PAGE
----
Sol SUP paddle--which side of t-handle is front?

It seems like the textured part of the handle that swells out should go in the palm of my hand, but I’m totally new to this, so wanted to ask.

If the paddle is straight, they it both ways. I would use it with the bulb in the handle pointed toward the bow.

Thanks. You mean the non-textured part facing the bow, and the textured part facing stern, like in the pic?

Yes. Assuming the paddle blade is completely symmetrical then you could use either face as the power face. A lot of SUP paddles seem to have a spoon blade. In that case the orientation will depend on the blade since the concave face is the power face.

But for an asymmetrical pear grip of that type, the palm swell is ordinarily intended to face forward.

Cool, thanks. Here’s what the blade looks like (attached). The top handle was confusing because it rotates 360 degrees, so the blade itself could be in the correct orientation, but the t-handle could be reversed. It does seem to feel most comfortable with the textured part in my palm, and the smooth, swelled portion facing forward with my fingers over it. I’m used to my kayak paddle, so this is all new to me.

Yes, the convex face of the paddle blade is the non-power face (faces forward) and the concave face of the spoon blade is the power face (pulls on the water).

I would call it more of a pear grip than a T grip but you can call it a T grip if you please. You could use it either way I guess, but most people are going to find it most comfortable to grip if the “swell” portion faces away from you and the textured part toward your palm.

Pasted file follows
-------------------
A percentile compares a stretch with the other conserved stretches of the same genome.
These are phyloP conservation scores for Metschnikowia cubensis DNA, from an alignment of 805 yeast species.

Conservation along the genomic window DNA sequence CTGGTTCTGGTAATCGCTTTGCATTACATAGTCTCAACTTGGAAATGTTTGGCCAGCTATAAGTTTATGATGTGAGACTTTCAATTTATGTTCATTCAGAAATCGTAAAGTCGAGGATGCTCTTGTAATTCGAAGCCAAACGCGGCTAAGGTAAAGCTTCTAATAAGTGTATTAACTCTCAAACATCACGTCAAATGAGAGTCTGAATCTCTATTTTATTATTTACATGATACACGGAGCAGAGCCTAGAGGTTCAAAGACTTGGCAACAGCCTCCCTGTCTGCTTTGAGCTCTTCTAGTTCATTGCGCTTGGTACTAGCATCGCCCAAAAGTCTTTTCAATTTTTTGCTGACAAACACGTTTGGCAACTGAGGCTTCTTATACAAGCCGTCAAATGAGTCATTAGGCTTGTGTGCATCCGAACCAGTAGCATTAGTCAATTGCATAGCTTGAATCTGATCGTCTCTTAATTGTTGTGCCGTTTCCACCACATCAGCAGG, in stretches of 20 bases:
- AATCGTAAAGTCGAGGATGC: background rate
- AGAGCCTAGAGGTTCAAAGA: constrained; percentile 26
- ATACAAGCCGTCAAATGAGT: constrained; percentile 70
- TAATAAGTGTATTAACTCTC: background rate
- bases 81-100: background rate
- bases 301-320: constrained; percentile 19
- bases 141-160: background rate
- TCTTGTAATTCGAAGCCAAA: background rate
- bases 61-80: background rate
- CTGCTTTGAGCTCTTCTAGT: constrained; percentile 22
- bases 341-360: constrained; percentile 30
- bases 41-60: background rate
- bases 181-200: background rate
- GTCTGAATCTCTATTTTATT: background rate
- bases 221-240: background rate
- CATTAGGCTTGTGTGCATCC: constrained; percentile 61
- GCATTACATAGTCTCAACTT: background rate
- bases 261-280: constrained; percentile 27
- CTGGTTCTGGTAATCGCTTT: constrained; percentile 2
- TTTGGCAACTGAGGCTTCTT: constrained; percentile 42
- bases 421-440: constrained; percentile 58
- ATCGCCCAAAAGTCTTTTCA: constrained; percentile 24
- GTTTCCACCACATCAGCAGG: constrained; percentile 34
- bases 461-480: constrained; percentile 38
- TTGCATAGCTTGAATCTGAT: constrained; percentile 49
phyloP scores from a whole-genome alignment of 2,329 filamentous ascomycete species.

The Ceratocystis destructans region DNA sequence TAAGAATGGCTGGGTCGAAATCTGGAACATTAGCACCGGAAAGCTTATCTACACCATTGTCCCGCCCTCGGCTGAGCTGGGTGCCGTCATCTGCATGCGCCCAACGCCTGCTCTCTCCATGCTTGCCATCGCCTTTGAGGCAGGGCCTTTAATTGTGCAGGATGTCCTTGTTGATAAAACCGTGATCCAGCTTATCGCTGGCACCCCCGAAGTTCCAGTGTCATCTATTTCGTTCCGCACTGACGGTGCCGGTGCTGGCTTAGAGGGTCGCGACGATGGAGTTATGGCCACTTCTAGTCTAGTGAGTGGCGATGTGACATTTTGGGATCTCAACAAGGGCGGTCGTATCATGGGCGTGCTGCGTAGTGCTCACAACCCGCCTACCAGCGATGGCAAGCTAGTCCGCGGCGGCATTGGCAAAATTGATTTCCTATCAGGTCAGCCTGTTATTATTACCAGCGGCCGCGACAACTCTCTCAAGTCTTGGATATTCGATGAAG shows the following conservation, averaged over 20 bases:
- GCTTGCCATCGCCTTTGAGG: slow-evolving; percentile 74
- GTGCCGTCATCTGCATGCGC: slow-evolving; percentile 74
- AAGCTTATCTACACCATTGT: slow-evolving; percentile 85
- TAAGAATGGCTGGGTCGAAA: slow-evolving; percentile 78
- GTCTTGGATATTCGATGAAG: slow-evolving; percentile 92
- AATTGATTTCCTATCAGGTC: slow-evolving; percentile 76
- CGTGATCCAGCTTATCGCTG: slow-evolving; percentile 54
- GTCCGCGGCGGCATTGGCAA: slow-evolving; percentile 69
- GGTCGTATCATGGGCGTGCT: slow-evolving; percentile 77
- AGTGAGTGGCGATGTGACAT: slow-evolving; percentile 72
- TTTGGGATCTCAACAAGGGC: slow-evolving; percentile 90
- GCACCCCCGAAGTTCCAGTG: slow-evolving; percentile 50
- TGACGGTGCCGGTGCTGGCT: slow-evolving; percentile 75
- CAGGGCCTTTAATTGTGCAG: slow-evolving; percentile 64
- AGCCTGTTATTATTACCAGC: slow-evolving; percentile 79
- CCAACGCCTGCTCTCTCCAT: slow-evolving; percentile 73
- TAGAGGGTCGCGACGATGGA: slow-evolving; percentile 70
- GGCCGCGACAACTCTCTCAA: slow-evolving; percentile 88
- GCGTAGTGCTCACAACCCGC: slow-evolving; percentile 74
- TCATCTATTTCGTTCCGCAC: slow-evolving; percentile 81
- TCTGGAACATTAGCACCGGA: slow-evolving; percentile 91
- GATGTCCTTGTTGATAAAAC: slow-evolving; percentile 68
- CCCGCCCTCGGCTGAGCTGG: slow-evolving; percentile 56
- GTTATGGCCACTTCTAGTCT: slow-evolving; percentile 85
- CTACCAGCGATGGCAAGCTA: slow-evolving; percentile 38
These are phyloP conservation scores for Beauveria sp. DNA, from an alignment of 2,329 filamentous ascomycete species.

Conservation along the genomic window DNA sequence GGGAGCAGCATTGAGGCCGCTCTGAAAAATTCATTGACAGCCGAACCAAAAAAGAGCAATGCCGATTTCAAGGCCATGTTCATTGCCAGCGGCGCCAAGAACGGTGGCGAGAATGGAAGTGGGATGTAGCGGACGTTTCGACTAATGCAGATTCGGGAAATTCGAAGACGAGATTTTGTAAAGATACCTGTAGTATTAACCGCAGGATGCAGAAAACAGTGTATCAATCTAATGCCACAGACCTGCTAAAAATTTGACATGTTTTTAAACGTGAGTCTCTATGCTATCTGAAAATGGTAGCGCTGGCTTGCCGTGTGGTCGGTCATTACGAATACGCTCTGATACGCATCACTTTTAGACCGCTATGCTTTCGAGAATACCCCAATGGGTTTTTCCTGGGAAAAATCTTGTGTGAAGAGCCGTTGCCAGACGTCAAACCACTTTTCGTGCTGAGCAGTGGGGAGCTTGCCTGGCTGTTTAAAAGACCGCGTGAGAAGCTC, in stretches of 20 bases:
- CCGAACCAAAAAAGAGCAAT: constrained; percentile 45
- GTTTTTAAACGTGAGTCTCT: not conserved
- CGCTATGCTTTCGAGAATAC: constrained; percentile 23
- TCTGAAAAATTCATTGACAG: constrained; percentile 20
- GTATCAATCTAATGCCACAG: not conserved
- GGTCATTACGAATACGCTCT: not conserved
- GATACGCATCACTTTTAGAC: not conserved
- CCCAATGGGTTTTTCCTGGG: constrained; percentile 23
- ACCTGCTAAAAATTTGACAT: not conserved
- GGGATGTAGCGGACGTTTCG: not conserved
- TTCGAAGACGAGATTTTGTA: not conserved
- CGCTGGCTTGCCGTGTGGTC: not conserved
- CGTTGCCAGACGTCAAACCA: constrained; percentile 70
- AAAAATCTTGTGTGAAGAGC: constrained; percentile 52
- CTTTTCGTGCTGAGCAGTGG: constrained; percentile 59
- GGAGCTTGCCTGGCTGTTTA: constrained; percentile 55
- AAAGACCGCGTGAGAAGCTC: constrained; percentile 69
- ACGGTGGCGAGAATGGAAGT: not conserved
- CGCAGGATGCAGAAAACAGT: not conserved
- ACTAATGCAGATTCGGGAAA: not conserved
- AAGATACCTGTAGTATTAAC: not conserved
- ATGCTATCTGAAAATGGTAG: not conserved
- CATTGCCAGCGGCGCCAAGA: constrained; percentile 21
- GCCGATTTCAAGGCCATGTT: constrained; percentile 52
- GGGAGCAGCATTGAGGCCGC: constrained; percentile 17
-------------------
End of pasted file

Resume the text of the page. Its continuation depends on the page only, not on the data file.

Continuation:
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If the top handle rotates, I would assume that it should be used in whatever orientation is most comfortable for you. The convex side of the blade is usually forward, as you have pictured it. However, I have seen a fair number of people and ads where the blade is used in a reversed orientation. Don’t know if this is a hanging offense like an upside down kayak paddle.

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Cool. This is how is seems to best fit the hand, but it’s easy to spin around if it doesn’t feel comfortable. Thanks.

Spoon shaped power faces have become very popular among whitewater open boaters and C1 paddlers as well.

The spoon blade offers a bit smoother water entry at the plant and feels a bit more secure at the catch of the paddle stroke.

Sure, you can propel a canoe or SUP using the paddle backwards, just as you can make a canoe move using a bent shaft paddle backwards. But in all of these cases you have now made the paddle significantly less efficient than a plain, straight shaft paddle with symmetrical faces would have been.

In all these cases the loss in efficiency is probably as great and likely greater than using an asymmetrical kayak paddle upside-down.